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15 Natural Home Remedies for Cough.

Coughs are a common reason for seeking medical attention, with 40% of cases requiring referrals to a pulmonologist. Coughs are normal and can help clear irritants from the throat. Coughing is a natural reflex that clears the airways of irritants such as mucus, smoke, and other particles, allowing unobstructed breathing. It is a defense mechanism the body uses to protect the lungs from inflammation and infections.

Respiratory infections frequently cause acute coughs that last less than three weeks, while chronic coughs last more than eight weeks. Chronic coughs last more than eight weeks and are usually caused by underlying medical conditions such as postnasal drip from sinus infections, allergies, asthma, bronchitis, chronic obstructive pulmonary disease, pulmonary fibrosis, and GARDD. 

Coughs can have a variety of sounds and sensations depending on the cause. Dry coughs occur when you cough without any mucus or phlegm in your airways and are frequently caused by respiratory infections, asthma, or irritant exposure. Wet coughs occur when mucus and fluid secretions accumulate in your windpipe and lungs, causing you to cough to expel bodily fluids.

Home remedies for cough are a cost-effective and convenient option for those seeking a holistic approach to their health.  

Here are 15 Natural Home Remedies for Cough.

1 Honey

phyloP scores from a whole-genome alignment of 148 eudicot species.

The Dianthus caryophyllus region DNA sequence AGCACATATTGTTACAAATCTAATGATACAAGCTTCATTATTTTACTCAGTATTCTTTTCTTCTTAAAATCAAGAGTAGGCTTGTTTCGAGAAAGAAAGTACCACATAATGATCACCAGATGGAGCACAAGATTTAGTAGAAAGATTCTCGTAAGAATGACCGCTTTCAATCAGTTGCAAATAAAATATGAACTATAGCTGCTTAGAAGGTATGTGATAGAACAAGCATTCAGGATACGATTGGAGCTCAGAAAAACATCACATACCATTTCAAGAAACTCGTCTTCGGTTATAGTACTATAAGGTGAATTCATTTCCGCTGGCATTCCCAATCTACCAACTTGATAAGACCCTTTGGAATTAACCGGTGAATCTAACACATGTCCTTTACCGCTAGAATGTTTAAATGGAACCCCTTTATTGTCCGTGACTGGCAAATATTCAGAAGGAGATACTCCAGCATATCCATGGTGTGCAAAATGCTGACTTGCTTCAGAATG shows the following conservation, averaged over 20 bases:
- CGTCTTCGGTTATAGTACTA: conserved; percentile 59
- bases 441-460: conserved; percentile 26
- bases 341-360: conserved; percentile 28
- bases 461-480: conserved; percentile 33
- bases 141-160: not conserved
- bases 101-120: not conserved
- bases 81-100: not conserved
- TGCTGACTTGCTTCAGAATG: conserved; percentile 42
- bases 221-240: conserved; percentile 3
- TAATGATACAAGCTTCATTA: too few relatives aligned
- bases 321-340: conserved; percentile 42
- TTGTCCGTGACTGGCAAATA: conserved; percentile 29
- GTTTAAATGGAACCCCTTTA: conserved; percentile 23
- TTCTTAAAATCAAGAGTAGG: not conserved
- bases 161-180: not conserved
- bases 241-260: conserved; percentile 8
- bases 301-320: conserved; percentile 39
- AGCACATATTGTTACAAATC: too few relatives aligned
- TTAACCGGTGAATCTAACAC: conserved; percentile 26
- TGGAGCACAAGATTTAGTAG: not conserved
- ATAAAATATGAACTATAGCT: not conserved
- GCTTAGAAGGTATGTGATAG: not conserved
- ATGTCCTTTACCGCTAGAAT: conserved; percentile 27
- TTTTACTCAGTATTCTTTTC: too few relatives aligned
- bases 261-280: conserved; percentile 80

Honey is a traditional sore throat remedy, and a 2018 study found that it may relieve coughs more effectively than over-the-counter medications such as diphenhydramine and salbutamol. It was, however, no more effective than dextromethorphan, an over-the-counter cough suppressant. To make a home remedy, combine two teaspoons of honey with herbal tea or warm water and lemon, which soothes the throat and relieves congestion. As a snack, honey can be eaten or spread on bread. Due to the risk of botulism, it is critical to avoid feeding honey to infants under the age of 12 months. 

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2. Breathe in steam  

team can help relieve wet cough symptoms by supplying mucus or phlegm. To accomplish this, take a hot shower or bath and fill the bathroom with steam. Stay in the steam for a few minutes until your symptoms have subsided, then drink some water to cool down. Alternatively, make a steam bath by filling a large bowl with hot water, adding herbs or essential oils, and covering your head with a towel. For 10-15 minutes, inhale the steam. Steaming can be beneficial once or twice per day. However, not all evidence supports this claim, as a 2017 study found that steam did not improve common cold symptoms significantly.  

3 Humidifier

Inhaling humidified air, whether cold or warm, has been shown to help with cough relief because it aids in the drainage of congested airways. This is especially beneficial for children who cough all night and require relief to sleep.